Blue Duck (Hymenolaimus malacorhynchos)
- Dutch name:
- Nieuw-zeelandse blauwe eend
- English name:
- Blue Duck
- German name:
- French name:
- Hyménolaime bleu
- Scientific name:
- Hymenolaimus malacorhynchos
Virtually whole plumage is slaty grey with bluish sheen. Head a little darker and crown brown grey, though brownish tinge often slight or even absent. Breast paler grey heavily mottled with reddish brown elongated blotches, which often arranged, at least in center of breast, into ill-defined streaks running down onto upper belly, mottling petering out onto anterior flanks; undertail converts dull chestnut. Smudgy black mottling on mantle and scapulars. Upper wings same uniform blue-grey color, but inner secondaries have black edges and outer six secondaries have narrow white tips; under wings uniform paler grey, with white tips to secondaries showing. Bill pale pinkish white with black nail, and black pendent lobes of skin on each sides of tip; nostrils blackish. Legs and feet light brown with darker brown patches.
Identical to male but, mottling on breast less extensive and rarely reaching flanks or belly. Wings, tail and bare parts as male.
Lacks bluish sheen; mottling on breast absent at first and then brown, lacking reddish color, and more limited in extent then female. Upper wing converts with brownish tinge. Bill very pale flesh grey, with black nail, skin lopes and stripe down center of upper mandible almost to tip.
Adult plumage acquired after first year.
Blue ducks are monogamous and fiercely territorial; the territory and pair bond are maintained throughout the year.
- Body Length (cm):
- The male (drake) of the Blue Duck measures approximately 53-56 centimeters. The female measures approximately 53-56 centimeters.
- Body Weight (grams):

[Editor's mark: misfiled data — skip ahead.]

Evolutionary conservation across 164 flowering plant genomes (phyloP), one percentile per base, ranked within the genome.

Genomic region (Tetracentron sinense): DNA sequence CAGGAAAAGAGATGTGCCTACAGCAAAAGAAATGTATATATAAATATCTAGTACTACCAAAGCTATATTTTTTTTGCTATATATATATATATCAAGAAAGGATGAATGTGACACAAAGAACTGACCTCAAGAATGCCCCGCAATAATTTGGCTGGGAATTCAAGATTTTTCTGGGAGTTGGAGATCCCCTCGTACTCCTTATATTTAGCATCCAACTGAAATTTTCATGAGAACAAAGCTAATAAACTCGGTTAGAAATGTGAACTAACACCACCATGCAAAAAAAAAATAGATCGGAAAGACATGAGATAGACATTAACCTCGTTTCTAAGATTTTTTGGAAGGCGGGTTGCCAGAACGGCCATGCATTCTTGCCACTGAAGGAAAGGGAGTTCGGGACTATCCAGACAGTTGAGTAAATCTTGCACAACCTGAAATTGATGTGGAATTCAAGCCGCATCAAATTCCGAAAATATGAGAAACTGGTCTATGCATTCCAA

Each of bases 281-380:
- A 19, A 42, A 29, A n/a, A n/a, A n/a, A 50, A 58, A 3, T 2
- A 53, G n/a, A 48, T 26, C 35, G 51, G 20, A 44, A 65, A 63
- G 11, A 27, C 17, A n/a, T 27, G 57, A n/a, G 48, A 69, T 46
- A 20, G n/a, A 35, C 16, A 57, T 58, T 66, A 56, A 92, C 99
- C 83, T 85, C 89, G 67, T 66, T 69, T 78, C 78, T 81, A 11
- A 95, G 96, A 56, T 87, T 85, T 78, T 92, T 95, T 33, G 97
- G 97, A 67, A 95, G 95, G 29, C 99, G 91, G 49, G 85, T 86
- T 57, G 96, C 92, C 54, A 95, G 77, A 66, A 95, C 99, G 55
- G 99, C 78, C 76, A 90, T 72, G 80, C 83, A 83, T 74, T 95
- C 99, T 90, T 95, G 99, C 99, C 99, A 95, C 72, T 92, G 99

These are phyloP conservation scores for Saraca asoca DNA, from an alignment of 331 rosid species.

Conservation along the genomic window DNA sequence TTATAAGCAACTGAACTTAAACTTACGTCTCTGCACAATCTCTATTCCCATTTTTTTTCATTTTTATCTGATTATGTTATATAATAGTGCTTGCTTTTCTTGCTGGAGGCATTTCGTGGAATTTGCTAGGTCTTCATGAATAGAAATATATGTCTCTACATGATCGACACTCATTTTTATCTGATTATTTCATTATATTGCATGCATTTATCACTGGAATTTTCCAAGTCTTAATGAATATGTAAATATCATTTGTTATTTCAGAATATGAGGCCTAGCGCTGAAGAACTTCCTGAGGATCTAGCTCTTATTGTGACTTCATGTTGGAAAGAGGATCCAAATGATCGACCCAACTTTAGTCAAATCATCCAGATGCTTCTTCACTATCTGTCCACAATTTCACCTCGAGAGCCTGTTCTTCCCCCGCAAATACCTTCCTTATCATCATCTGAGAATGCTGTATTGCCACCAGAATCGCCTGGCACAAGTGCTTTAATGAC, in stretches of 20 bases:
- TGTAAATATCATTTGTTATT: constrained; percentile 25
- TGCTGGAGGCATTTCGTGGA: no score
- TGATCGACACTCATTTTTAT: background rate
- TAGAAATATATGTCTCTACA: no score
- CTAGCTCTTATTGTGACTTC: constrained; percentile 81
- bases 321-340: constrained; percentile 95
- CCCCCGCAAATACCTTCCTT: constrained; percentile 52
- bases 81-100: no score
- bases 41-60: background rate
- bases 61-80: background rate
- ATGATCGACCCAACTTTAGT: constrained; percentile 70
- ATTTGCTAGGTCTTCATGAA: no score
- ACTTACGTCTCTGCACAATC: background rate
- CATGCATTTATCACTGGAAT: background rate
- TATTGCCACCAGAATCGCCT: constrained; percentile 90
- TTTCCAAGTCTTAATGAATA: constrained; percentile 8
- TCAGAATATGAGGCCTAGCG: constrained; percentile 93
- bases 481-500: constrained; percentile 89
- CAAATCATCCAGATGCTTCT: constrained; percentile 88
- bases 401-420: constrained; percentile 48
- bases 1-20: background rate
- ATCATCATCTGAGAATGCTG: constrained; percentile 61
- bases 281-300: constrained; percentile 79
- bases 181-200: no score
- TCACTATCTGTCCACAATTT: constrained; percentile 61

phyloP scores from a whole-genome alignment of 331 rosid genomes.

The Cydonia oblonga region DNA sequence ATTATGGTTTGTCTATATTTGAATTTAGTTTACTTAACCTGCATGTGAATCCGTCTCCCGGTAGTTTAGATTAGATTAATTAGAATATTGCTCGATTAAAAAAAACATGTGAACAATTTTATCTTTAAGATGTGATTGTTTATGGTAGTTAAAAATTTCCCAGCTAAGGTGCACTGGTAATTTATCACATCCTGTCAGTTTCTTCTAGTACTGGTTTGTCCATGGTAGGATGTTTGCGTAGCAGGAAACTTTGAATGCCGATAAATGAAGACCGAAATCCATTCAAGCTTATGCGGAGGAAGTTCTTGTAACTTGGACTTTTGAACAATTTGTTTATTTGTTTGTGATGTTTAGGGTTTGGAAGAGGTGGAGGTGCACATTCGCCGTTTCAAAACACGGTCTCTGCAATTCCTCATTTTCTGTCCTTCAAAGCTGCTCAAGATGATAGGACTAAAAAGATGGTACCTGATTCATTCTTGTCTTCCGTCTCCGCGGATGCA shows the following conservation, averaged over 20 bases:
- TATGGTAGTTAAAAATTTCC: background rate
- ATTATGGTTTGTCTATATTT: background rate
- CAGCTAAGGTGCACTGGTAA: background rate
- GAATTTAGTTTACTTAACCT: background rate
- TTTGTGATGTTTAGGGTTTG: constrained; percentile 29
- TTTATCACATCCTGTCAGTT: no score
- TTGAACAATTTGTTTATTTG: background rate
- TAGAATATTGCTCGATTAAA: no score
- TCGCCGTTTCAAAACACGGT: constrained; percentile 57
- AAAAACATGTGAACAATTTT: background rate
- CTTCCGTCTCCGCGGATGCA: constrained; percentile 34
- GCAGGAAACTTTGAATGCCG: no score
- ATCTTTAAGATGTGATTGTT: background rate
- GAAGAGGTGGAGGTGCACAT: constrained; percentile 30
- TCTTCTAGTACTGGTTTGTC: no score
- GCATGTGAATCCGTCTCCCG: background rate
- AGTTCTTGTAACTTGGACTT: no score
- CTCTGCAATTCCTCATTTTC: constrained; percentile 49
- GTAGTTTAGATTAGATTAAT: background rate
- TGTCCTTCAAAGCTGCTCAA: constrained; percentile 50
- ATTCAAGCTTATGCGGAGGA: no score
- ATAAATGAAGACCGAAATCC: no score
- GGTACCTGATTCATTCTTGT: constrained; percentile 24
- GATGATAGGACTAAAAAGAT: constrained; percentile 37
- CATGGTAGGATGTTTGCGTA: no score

- The male will weight about 880-920 gram. The female will weight about 750-790 gram.
The weight is notoriously variable and can only be used as indication!
There are two subspecies:
- H. m. malacorhynchos - western South Island, New Zealand
- H. m. hymenolaimus - central North Island, New Zealand
Blue ducks are not commonly kept in captivity. They may be fed a diet of mixed ordinary waterfowl pellets (80%) and seaduck pellets (20%), with a little wheat, and they greatly appreciate access to natural food such as aquatic invertebrates.
These ducks should be kept in a seperate enclosure, with flowing water. Pairs are normally formed in the first year of life, soon after fledging, and considerable problems have been encountered with aggression within pairs. There have also been fertility problems in captivity, with generally low fertility. Work has now started on the use of artificial insemination to overcome this problem.
Parent incubation has been successful. However, ducklings left with their parents died after only a few days from Acanthocephala Infection (Thorny-headed worms) ingested in freshwater shrimps Gammarus spp.. Artificial incubation and rearing has been successful, with ducklings reared without swimming water initially, being given access to trays of water in outside pens from ten days old.
- The female Blue Duck usually lays from 5-6 creamy-white to pale buff eggs and incubates them for 33-35 days.
- Bird banding:
- Recommended leg band size for the Blue Duck is 0 mm.The leg band can only be applied on a young duck at around 0 days old.
- It doesn't matter what leg that you band, but it is good to have a consistent system. Suggested: Left leg = Female, Right leg = Male
- Preferred food:
Floating full food for all sea ducks, green ducks, eider ducks and geese, especially in the moulting and breeding phase ideally suited. Packed with wholesome raw materials, natural vitamins and trace elements, this performance food with a protein content of 30% forms the basis for lifelong vitality.
Floatable special complete food for sea birds with the highest nutritional requirements. Each chunk contains the complete nutrient spectrum. The high protein content of 35% ensures a healthy and species-appropriate diet. Spiral algae give a more magnificent coloration of plumage and sea salt promotes the salt gland.